“I don’t understand what I am doing. For I do not do what I want—instead, I do what I hate.”(Romans 7:15).
As critical as I often am of the Apostle Paul, sometimes he kept it 100. How often have you gone into a situation determined to do something different or feel something different only to fall into the same tired patterns you’ve been in for years?
It happens to me a lot, and I’m often left wondering why? If I want to do something different, why can’t I?
For instance, when I’m with some of my dearest friends, I often feel the most anxious and insecure. These are people that I will be friends with until the day I die. We’ve got that LeBron-Dwayne Wade, or JT-Jimmy Fallon type friendship.
We’re vulnerable with each other. We challenge each other, and most importantly, we laugh with each other. They’re great people, yet when I’m with them, I notice my chronic anxiety go into overdrive.
I feel anxious aftershocks reverberating through my body; starting at my chest and pulsating outward. I breathe deeply, focus on the moment and try every trick I know to shut the anxiety off, but the aftershocks continue. Each one carries a different version of the same question:
What if I’m not enough?
Black enough, funny enough, smart enough…there are an endless amount of enoughs that I can generate to convince myself that I’m not worthy of the love and acceptance I’m experiencing.
Question after anxious question runs through my mind. One voice reminding me that I’m loved and accepted as I am. The other voice screaming that I’ll be rejected as soon as they realize I’m not good enough.
Back and forth it goes until the moment passes, and I regret not being able to be fully present. If I don’t want to feel anxious, and I know that I’m loved and accepted, where does that other, anxiety-ridden voice, come from? Who else is vying for control of my psyche?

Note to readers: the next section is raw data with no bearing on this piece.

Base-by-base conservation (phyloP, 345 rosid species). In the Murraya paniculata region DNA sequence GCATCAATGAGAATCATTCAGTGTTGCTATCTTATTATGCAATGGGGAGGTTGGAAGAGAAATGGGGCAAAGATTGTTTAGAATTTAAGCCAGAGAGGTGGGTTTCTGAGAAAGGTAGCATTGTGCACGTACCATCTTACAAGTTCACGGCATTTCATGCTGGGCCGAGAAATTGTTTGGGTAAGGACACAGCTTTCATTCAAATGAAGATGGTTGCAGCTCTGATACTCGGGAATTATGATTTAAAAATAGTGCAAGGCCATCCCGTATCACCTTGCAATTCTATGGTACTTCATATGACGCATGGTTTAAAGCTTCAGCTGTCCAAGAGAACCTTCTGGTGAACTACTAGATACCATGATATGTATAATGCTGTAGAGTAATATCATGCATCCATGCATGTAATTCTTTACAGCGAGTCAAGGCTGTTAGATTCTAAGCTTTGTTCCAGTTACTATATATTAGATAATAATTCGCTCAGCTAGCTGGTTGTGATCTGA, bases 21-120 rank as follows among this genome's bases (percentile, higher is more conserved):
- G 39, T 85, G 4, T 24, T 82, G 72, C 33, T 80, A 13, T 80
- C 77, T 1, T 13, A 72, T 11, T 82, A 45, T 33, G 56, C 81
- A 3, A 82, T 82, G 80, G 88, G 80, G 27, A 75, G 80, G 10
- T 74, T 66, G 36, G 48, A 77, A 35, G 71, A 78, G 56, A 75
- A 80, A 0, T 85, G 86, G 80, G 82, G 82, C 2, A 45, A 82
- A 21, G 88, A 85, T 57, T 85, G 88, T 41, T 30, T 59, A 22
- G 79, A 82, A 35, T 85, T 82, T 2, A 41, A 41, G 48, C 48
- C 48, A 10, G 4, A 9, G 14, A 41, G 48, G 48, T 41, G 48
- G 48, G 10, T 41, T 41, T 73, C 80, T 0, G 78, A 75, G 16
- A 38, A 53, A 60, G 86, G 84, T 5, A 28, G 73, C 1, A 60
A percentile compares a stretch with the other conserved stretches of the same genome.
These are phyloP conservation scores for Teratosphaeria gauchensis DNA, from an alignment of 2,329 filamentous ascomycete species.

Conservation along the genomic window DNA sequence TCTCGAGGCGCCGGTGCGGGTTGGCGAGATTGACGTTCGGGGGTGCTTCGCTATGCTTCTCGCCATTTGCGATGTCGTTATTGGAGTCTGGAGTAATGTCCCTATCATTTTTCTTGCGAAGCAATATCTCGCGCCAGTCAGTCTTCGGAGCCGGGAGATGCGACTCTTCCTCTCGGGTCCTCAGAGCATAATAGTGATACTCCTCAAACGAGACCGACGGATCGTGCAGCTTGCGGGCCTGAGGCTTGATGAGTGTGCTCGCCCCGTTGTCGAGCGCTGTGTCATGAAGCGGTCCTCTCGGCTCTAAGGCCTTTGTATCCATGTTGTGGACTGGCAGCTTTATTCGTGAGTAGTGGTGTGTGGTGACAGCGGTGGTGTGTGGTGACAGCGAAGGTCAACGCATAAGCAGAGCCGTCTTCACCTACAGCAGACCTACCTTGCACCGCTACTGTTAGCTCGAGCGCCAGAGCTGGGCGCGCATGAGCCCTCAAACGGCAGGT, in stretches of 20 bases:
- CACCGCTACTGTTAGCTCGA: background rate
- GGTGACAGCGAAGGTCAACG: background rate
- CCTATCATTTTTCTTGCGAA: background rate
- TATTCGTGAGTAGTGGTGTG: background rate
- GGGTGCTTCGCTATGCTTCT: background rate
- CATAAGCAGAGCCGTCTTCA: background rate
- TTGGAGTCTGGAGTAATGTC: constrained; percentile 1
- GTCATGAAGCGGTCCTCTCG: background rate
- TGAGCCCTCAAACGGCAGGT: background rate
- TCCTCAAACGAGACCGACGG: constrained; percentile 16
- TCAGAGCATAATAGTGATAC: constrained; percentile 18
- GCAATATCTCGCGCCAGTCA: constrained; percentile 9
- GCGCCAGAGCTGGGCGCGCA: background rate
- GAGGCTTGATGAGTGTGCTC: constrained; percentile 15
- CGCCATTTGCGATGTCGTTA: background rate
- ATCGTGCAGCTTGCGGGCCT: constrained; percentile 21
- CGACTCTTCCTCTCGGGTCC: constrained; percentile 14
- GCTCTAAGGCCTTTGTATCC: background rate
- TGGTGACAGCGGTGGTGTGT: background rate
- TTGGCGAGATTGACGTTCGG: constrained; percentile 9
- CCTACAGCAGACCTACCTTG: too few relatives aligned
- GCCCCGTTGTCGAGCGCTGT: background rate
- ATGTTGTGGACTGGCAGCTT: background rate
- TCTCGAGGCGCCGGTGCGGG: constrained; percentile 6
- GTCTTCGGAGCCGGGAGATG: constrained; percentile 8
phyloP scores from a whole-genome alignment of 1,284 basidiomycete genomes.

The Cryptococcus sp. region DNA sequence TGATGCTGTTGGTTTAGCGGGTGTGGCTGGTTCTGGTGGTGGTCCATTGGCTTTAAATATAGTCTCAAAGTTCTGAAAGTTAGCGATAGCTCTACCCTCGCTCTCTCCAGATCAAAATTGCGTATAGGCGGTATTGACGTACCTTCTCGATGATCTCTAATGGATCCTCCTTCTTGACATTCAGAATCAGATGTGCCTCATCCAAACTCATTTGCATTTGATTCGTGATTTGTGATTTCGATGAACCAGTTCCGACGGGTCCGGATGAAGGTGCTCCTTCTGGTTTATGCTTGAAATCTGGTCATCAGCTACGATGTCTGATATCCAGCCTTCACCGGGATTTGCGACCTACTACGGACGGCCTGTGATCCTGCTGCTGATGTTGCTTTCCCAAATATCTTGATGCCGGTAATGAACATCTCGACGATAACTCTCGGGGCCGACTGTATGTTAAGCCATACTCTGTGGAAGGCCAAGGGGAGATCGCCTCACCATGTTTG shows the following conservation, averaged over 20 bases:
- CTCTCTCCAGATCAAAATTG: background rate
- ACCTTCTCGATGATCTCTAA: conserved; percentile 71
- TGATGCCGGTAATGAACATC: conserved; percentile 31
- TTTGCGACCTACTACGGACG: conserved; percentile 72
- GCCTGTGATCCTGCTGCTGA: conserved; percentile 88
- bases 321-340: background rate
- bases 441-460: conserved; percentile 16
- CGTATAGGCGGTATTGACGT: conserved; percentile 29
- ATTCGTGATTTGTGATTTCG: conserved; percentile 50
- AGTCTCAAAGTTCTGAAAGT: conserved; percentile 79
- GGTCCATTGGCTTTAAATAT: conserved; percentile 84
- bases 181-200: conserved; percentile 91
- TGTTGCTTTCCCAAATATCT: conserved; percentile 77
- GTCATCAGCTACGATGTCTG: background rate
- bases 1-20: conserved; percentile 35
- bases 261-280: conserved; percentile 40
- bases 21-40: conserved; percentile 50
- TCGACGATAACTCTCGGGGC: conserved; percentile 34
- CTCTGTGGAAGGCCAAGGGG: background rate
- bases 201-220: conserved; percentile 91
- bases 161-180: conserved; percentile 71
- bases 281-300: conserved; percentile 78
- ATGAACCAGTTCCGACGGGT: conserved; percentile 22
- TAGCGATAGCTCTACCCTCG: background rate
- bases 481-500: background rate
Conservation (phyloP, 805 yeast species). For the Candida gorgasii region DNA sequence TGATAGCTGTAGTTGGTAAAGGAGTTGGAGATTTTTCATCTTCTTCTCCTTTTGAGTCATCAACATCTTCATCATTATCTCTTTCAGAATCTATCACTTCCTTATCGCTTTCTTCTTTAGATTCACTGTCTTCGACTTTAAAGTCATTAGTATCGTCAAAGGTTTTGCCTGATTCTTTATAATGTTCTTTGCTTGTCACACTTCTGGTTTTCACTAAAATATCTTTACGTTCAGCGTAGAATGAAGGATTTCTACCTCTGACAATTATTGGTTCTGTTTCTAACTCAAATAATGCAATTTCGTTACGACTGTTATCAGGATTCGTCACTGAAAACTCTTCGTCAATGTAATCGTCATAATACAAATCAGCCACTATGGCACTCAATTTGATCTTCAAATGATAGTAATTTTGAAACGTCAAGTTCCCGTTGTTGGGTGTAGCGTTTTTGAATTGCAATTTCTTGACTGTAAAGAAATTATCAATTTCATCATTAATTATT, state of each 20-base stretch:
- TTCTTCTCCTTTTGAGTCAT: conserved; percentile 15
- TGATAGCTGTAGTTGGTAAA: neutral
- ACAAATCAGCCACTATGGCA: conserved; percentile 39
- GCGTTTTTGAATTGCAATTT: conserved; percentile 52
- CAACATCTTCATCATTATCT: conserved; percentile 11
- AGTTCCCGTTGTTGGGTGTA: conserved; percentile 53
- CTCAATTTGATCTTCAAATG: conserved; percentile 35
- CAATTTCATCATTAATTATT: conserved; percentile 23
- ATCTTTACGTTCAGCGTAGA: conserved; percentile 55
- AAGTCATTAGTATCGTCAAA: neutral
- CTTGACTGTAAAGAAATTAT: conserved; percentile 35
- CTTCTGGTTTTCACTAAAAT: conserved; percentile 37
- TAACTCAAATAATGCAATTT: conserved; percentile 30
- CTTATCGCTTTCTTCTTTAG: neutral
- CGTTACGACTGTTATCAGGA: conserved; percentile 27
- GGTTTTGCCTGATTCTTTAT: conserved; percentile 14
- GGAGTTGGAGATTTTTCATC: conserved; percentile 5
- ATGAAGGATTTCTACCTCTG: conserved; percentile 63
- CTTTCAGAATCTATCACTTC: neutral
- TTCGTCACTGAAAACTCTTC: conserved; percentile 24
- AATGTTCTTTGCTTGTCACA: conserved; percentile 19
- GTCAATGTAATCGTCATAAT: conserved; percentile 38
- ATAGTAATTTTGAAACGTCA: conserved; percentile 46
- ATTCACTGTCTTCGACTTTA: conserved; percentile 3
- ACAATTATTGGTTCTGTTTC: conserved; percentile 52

Cue boxing announcer, aka, Michael Buffer voice…
In one corner, we have 30-year-old millennial who stands 5’7 ¾” tall (I’m counting every fraction of an inch) and 145 lbs (I’m being generous). His confidence often outweighs his abilities, but he’s got a lot of heart. Known as Btapp, Tapper or to those that know him best, smartass. Ladies and gentlemen its Ben Tapper.
In the other corner, is a 9-year-old lean mean anxiety machine. At 3’9″ tall he is light enough to be blown away by a stiff northwest wind. He’s best known for bossing around his younger siblings and getting nose bleeds at a moment’s notice. He can destroy a plate of biscuits and gravy in under 2 minutes flat. Introducing ’97 Ben.
If you managed to read all of that in Michael Buffer’s voice, give yourselves a pat on the back. 2019 is going to be a great year for you 🙂
’97 Ben is the source of my anxious messaging. He carries the weight of the world on his small shoulders and remains vigilant in order to protect the people he loves. He is an anxious string bean of a boy whose fears are as strong as his smile is bright. He knows that rejection and disappointment are waiting around every corner, so he lives each moment bracing for the worst.
Which is why he is constantly looking for reasons I might be rejected. I can’t possibly be enough for anyone because he’s never felt like enough, so he’s watching and waiting for things to go wrong like they always have.
Here’s the thing though. ‘97 Ben is more than an over-burdened, hyper-anxious 3rd grader. He is also strong, adaptive and determined. He survived child abuse and neglect. He lived in homeless shelters, played in roach-infested motels and spent many nights sleeping in the car.
To name only the anxiety and worry is to incompletely define him as a person. The truth is, he embodies both my deepest insecurities and my boldest resilience.